“Where East meets West”, “the crossroads of the world”, “a city of contradictions” – all the clichés that revolve around the city of Istanbul, you’ve either heard from others or seen firsthand. But therein lies the city’s relentless charm. It never ceases to balance its quaint riverside culture and the traditions of yesteryear with widespread gentrification and urban-development projects aplenty, both of which greet you at every turn.
And, like the city, one hotel quietly straddles Europe and Asia with finesse and splendour: Shangri-La Bosphorus, Istanbul. The palatial property boasts an enviable waterfront location on the European bank of the Bosphorus Strait, overlooking Istanbul’s iconic minarets and ever-evolving skyline. But that’s just the beginning of its story.
Need to Know
Shangri-La Bosphorus is located in Beşiktaş, Istanbul’s financial and entertainment district, and housed in a former tobacco warehouse dating back to 1929 – hence the rather boxy exterior with a neo-classical façade. Step inside, and you’ll be greeted with a strong whiff of opulence and “hospitality from the heart”, true to the signature offering of Shangri-La Hotels and Resorts, which – as a Hong Kong-based entity – is well-versed with all things East meets West.
The hotel plays host to 186 guestrooms, most offering front-row views to the perpetual flurry of activity that takes place on the historic waterway. In contrast to the grandeur exuded by the lobby, the rooms feel more understated in nature – think: soothing tones of blue, beige, and gray accented by beautiful Asian touches such as marble vases and silk cushions.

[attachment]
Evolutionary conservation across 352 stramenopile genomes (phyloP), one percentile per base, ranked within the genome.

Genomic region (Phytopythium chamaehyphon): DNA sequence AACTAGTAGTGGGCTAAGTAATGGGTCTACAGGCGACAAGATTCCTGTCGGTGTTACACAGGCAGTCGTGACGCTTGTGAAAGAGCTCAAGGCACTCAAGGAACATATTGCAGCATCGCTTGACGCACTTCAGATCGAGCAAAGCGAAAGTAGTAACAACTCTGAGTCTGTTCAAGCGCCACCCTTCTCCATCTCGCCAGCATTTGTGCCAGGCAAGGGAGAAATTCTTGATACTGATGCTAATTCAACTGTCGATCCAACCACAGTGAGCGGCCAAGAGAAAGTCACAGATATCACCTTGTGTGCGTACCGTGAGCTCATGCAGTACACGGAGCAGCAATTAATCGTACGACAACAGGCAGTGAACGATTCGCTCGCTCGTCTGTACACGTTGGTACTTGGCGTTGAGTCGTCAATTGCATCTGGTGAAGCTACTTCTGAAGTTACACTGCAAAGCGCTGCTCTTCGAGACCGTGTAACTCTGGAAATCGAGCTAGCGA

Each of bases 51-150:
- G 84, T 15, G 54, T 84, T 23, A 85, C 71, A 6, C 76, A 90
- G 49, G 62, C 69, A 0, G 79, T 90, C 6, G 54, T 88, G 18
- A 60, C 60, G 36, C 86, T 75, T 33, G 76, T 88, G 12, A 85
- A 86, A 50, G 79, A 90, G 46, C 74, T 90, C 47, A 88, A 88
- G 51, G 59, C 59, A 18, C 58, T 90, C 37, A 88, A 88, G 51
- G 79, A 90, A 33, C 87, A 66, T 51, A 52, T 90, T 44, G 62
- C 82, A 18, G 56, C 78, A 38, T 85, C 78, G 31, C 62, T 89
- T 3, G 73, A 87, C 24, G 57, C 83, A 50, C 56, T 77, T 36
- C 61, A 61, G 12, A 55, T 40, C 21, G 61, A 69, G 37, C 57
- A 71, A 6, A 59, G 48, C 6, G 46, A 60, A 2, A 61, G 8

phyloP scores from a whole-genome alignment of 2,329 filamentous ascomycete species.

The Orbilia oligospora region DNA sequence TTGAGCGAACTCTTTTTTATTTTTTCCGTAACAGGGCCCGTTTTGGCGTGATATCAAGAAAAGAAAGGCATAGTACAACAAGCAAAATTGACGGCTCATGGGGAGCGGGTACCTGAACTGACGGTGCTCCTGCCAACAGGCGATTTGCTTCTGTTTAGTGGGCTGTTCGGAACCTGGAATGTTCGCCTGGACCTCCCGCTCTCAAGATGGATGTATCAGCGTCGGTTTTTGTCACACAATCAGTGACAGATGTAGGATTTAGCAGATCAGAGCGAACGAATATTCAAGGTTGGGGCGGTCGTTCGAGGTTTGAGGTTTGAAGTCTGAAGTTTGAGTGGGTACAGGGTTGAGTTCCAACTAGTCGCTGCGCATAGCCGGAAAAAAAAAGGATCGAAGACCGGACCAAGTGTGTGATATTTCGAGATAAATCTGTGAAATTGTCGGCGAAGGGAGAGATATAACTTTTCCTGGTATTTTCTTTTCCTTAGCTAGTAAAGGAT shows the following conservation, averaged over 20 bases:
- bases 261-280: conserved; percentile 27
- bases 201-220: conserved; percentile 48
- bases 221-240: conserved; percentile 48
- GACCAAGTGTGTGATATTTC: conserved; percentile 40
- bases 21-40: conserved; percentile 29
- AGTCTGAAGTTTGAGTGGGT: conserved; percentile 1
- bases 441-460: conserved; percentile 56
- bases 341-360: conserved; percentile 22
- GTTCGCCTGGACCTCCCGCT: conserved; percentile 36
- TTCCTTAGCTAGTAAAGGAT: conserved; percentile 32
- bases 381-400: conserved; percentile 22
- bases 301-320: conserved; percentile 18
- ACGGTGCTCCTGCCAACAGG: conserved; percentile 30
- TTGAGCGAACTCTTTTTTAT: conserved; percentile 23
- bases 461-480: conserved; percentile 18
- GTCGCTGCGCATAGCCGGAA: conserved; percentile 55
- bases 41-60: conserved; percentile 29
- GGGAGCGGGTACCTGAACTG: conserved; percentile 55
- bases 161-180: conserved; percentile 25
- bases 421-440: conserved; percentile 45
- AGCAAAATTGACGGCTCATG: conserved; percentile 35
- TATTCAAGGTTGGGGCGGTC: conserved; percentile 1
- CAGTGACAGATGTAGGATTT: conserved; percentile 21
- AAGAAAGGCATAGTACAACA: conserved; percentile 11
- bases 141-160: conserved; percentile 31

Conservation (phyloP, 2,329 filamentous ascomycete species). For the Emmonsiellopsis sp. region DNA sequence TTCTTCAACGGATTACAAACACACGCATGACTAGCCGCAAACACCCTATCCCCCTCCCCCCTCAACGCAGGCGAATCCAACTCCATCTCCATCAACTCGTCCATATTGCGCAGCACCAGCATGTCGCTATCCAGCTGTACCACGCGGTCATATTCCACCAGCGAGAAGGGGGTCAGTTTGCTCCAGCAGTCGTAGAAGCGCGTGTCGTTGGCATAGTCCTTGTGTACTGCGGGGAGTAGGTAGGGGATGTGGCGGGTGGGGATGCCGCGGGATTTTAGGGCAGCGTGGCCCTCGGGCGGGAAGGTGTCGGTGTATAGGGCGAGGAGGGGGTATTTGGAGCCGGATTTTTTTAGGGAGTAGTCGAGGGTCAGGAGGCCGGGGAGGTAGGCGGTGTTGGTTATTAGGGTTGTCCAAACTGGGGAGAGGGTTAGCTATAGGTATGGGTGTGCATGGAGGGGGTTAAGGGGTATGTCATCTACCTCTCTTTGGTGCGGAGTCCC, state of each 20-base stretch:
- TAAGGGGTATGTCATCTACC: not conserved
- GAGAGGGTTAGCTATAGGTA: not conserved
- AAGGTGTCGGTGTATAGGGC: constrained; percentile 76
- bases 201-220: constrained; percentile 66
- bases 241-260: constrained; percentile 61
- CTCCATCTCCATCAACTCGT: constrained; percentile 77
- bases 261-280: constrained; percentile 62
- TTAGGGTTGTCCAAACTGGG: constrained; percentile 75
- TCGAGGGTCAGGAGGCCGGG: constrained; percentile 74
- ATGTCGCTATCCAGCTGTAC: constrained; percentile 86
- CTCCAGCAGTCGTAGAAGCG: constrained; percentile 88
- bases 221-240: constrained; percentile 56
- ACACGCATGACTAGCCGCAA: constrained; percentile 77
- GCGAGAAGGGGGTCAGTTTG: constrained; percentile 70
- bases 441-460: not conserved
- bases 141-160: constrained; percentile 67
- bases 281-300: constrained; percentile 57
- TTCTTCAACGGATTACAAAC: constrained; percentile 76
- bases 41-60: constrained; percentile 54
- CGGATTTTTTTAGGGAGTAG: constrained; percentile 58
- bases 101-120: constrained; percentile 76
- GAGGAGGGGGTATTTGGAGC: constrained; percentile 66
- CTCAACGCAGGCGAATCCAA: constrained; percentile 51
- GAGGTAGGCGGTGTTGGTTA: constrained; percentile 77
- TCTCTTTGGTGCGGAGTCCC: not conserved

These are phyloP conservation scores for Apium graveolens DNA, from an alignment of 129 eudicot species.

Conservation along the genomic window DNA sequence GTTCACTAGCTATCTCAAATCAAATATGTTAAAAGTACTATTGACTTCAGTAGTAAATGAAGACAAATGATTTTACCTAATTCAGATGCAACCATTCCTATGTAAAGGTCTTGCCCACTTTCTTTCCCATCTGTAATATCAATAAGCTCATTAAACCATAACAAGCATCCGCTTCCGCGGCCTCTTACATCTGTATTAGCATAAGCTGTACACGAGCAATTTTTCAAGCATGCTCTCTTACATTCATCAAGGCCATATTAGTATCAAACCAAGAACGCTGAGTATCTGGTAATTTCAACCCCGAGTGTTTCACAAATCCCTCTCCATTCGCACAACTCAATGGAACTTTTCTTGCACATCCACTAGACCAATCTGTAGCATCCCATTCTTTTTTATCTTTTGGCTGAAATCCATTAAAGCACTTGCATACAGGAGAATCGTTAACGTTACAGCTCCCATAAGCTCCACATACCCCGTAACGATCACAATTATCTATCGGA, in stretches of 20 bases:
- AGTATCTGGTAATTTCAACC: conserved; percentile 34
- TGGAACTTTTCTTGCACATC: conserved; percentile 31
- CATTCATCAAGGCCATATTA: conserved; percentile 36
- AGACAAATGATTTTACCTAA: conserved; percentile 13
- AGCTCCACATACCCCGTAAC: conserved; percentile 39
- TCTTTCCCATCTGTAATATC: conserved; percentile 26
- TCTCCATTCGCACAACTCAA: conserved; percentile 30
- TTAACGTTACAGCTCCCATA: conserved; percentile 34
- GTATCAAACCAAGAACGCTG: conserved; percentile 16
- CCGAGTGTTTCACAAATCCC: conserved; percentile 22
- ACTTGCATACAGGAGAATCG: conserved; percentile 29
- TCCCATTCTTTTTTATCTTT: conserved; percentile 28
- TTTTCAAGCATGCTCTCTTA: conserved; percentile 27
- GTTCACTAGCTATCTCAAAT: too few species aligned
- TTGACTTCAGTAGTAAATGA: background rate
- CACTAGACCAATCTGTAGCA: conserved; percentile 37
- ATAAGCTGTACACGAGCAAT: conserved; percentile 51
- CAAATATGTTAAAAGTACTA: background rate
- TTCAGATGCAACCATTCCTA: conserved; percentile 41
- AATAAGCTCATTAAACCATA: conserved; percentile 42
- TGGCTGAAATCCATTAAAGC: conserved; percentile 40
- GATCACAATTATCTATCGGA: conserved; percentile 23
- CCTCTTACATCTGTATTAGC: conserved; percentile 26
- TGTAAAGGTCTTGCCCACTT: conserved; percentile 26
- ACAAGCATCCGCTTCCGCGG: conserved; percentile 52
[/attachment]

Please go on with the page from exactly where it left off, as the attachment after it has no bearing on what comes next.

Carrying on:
While the 17 suites generously clock in at roughly 100 square meters, the ‘Shangri-La Suite’ – the only one of its kind at the property – is the one to save up for. Occupying a staggering 366 square meters, it features three private terraces, two lavish bedrooms, and a dining room complete with antique silver cutlery. This is stuff that (suite) dreams are made of.
What You'll Like
If creature comforts are what you crave, creature comforts are what you’ll get, regardless of the guestroom you end up in. To begin with, the bathrooms are veritable sanctuaries, chicly clad in black marble and rife with little luxuries such as Bulgari toiletries, heated floors, and deep soaking tubs complemented by complimentary bath salts. The one detail, however, that I’m unlikely to forget is the TV-embedded vanity mirror – who wouldn’t want to catch up on the news or plan the following day’s itinerary from inside a bubble bath, should the opportunity present itself?
Over in the bedroom, delightful touches take the form of a Nespresso ‘Essenza’ coffee machine, a plush bed layered with impossibly soft linens, fresh fruit and flowers, and a drawer packed with stationery items so that the days of calling room service for a scissor or tape are firmly in the past. Exceptional service is part and parcel of Shangri-La properties worldwide, and it’s a trait I experienced when I gushed about the copy of 1933 novel Lost Horizon in my room – and got to bring it home as a wonderful souvenir of my stay. The presence of this particular title was no coincidence; it’s best remembered as the origin of mythical sanctuary Shangri-La, a fictional utopian monastery located deep in the mountains of Tibet.
What You'll Love
In one word? The décor. Picture what would result if an Ottoman sultan ordered his palace to be revamped in a manner of chinoiserie, and there you have it: the luxurious aesthetic of the public spaces at Shangri-La Bosphorus. Here, you can expect to see a glittering Bohemian-glass chandelier, gold detailing, silk panelling, decorative Oriental vessels, light fixtures inspired by whirling dervishes, and acres and acres of marble.